Apple's Dylan environment and Lisp-like syntax 
Author Message
 Apple's Dylan environment and Lisp-like syntax

Will Apple's announced Dylan environment support Dylan Classic -- Lisp-like
-- syntax?

Kaveh

--
Kaveh Kardan



Fri, 22 Nov 1996 21:40:02 GMT  
 Apple's Dylan environment and Lisp-like syntax

Quote:

> Will Apple's announced Dylan environment support Dylan Classic -- Lisp-like
> -- syntax?

Short answer [looking at the book]:
No.

Medium answer [paraphrasing implementor {Straz?, St. Clair?, Shalit?}]:
Fairly early in the design process, it became clear that supporting two
syntaxes was a bad idea because of the cost;  the c-like syntax won out
because that's the mainstream that Dylan *needs* to fulfill its goals.

Long answer [talking out of my ass]:
Two syntaxes doesn't double the work-load; it quadruples it, or worse.
Nobody wants to wait that long for just a syntax issue.  Let's face it:
infix versus prefix is more a holy war than a real design issue.  If Dylan
does everything you want, but you have to get used to (x + y) instead of (+
x y); you're going to use Dylan.

Lisp hackers are generally, um, more flexible than c hackers [:-) :-) :-)]
;  they'll probably be willing to try Dylan and use infix so long as it
doesn't hamper them too much.  The majority find prefix notation too hard
to get used to after decades of mathematical brain-washing, er, training in
infix.

It is not unimaginable that after Dylan takes off, an extension of the
language to allow a lisp-like syntax could be added, if demand were high
enough.  Meanwhile, the benefits of Dylan are worth reading infix for those
who prefer prefix.

--
--
--



Sat, 23 Nov 1996 03:37:56 GMT  
 Apple's Dylan environment and Lisp-like syntax

Quote:

> Fairly early in the design process, it became clear that supporting two
> syntaxes was a bad idea because of the cost;  the c-like syntax won out
> because that's the mainstream that Dylan *needs* to fulfill its goals.

Early?  It was a relatively recent decision.

Quote:
> Long answer [talking out of my ass]:
> Two syntaxes doesn't double the work-load; it quadruples it, or worse.

It doesn't even double it.

Quote:
> Nobody wants to wait that long for just a syntax issue.  Let's face it:
> infix versus prefix is more a holy war than a real design issue.  If Dylan
> does everything you want, but you have to get used to (x + y) instead of (+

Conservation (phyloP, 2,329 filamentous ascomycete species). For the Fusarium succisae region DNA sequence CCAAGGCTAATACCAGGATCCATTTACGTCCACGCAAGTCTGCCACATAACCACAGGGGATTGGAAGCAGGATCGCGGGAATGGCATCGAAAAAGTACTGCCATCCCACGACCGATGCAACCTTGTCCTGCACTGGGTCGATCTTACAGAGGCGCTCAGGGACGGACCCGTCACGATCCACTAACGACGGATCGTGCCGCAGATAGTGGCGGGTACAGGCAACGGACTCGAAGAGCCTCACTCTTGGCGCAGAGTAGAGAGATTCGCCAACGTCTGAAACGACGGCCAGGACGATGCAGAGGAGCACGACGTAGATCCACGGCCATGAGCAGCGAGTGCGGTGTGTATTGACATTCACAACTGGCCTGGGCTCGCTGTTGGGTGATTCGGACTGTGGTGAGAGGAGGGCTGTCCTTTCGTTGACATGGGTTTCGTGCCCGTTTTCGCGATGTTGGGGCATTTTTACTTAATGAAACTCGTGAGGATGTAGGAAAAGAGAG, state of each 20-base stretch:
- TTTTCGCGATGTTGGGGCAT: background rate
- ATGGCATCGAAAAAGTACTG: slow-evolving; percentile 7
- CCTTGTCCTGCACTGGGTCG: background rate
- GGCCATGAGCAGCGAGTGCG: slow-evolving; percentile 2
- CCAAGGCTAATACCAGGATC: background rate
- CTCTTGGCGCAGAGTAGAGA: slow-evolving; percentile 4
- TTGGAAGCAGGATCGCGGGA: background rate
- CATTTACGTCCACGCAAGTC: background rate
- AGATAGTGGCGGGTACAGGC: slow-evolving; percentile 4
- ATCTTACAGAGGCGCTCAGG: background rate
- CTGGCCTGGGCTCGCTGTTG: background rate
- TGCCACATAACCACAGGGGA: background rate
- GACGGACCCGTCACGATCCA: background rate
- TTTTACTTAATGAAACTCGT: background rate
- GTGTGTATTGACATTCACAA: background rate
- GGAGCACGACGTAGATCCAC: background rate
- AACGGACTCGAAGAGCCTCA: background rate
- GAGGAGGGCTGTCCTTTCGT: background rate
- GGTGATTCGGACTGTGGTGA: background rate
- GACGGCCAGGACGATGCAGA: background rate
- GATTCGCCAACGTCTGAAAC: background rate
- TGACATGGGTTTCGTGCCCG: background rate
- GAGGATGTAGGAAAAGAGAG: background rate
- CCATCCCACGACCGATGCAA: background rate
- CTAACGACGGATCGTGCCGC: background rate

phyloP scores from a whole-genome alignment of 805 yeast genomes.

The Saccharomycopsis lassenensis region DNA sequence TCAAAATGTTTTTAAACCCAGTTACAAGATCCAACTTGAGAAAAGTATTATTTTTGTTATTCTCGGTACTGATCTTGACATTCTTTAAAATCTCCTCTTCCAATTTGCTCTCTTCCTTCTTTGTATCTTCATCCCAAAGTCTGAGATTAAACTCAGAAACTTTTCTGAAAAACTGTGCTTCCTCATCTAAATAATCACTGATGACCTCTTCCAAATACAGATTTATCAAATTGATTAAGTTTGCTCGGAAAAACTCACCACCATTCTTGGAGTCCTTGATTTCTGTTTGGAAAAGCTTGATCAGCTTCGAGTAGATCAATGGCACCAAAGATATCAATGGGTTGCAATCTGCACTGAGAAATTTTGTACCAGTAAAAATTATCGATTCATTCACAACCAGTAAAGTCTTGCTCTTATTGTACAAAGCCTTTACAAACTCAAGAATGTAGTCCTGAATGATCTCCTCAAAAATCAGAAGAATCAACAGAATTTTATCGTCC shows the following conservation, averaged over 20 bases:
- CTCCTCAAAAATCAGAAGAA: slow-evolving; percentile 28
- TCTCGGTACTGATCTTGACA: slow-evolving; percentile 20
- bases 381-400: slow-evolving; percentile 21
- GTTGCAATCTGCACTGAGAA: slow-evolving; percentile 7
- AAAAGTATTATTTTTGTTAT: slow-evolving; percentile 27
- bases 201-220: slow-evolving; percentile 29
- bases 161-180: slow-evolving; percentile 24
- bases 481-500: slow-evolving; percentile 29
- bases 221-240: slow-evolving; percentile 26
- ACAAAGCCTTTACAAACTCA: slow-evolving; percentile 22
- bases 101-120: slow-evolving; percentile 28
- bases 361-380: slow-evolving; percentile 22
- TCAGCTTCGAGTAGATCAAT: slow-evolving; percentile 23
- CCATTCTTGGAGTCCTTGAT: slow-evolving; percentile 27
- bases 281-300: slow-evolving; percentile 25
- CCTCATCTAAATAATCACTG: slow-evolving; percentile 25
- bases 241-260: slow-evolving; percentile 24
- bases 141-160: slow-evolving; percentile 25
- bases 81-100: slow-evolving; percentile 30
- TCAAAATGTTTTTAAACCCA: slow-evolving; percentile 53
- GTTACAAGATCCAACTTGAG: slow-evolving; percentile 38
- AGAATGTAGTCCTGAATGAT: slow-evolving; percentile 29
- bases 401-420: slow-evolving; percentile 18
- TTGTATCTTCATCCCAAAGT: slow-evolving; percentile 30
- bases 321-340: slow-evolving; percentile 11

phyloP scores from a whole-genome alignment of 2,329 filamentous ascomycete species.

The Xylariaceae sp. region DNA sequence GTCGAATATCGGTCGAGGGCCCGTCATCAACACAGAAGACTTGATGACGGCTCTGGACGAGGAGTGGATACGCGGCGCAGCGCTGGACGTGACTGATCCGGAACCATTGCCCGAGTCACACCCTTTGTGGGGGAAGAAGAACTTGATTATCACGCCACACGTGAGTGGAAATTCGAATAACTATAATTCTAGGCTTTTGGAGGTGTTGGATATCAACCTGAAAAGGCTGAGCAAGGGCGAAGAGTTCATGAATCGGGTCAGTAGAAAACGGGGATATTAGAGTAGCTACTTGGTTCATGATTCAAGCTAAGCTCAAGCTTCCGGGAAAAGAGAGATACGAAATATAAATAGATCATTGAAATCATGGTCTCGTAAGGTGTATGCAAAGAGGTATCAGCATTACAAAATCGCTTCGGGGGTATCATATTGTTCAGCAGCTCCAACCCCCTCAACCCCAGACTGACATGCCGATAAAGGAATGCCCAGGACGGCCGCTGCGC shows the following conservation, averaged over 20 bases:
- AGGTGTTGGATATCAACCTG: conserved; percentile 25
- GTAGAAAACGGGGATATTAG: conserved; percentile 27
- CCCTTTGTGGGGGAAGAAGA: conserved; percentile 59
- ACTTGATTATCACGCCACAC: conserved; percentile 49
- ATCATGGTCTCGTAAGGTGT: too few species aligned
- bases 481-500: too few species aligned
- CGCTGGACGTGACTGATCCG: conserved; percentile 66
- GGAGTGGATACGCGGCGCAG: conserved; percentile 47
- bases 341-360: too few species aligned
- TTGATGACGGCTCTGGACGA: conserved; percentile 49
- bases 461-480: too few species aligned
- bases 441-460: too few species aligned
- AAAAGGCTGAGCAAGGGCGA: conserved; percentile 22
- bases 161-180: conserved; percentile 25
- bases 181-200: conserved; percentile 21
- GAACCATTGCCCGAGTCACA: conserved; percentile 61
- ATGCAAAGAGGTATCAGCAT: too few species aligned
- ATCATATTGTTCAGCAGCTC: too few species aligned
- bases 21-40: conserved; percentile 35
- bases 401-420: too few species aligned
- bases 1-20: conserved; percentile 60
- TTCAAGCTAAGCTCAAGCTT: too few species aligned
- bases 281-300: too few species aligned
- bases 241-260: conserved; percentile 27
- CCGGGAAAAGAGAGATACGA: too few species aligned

> x y); you're going to use Dylan.

That argument cuts both ways.


Sat, 23 Nov 1996 06:06:25 GMT  
 Apple's Dylan environment and Lisp-like syntax

Quote:



>> Will Apple's announced Dylan environment support Dylan Classic -- Lisp-like
>> -- syntax?

>Short answer [looking at the book]:
>No.

I was referring to Apple's announced product; I am aware that the standard
syntax is Algol-like.  A while back, when the syntax issue was hot, someone
from Apple posted that nothing prevented implementations from supporting
alternate syntaxes.

Is this something Apple has decided to do?

Kaveh

--
Kaveh Kardan



Sat, 23 Nov 1996 09:37:17 GMT  
 Apple's Dylan environment and Lisp-like syntax


   > Fairly early in the design process, it became clear that supporting two
   > syntaxes was a bad idea because of the cost;  the c-like syntax won out
   > because that's the mainstream that Dylan *needs* to fulfill its goals.

   Early?  It was a relatively recent decision.

   > Long answer [talking out of my ass]:
   > Two syntaxes doesn't double the work-load; it quadruples it, or worse.

   It doesn't even double it.

   > Nobody wants to wait that long for just a syntax issue.  Let's face it:
   > infix versus prefix is more a holy war than a real design issue.  If Dylan
   > does everything you want, but you have to get used to (x + y) instead of (+
   > x y); you're going to use Dylan.

   That argument cuts both ways.

The difference between writing  (+ x y)  and  x + y  is small.  The
difference between making a program that computes with (+ x y) and one that
computes with "x + y" is quite a bit larger.
--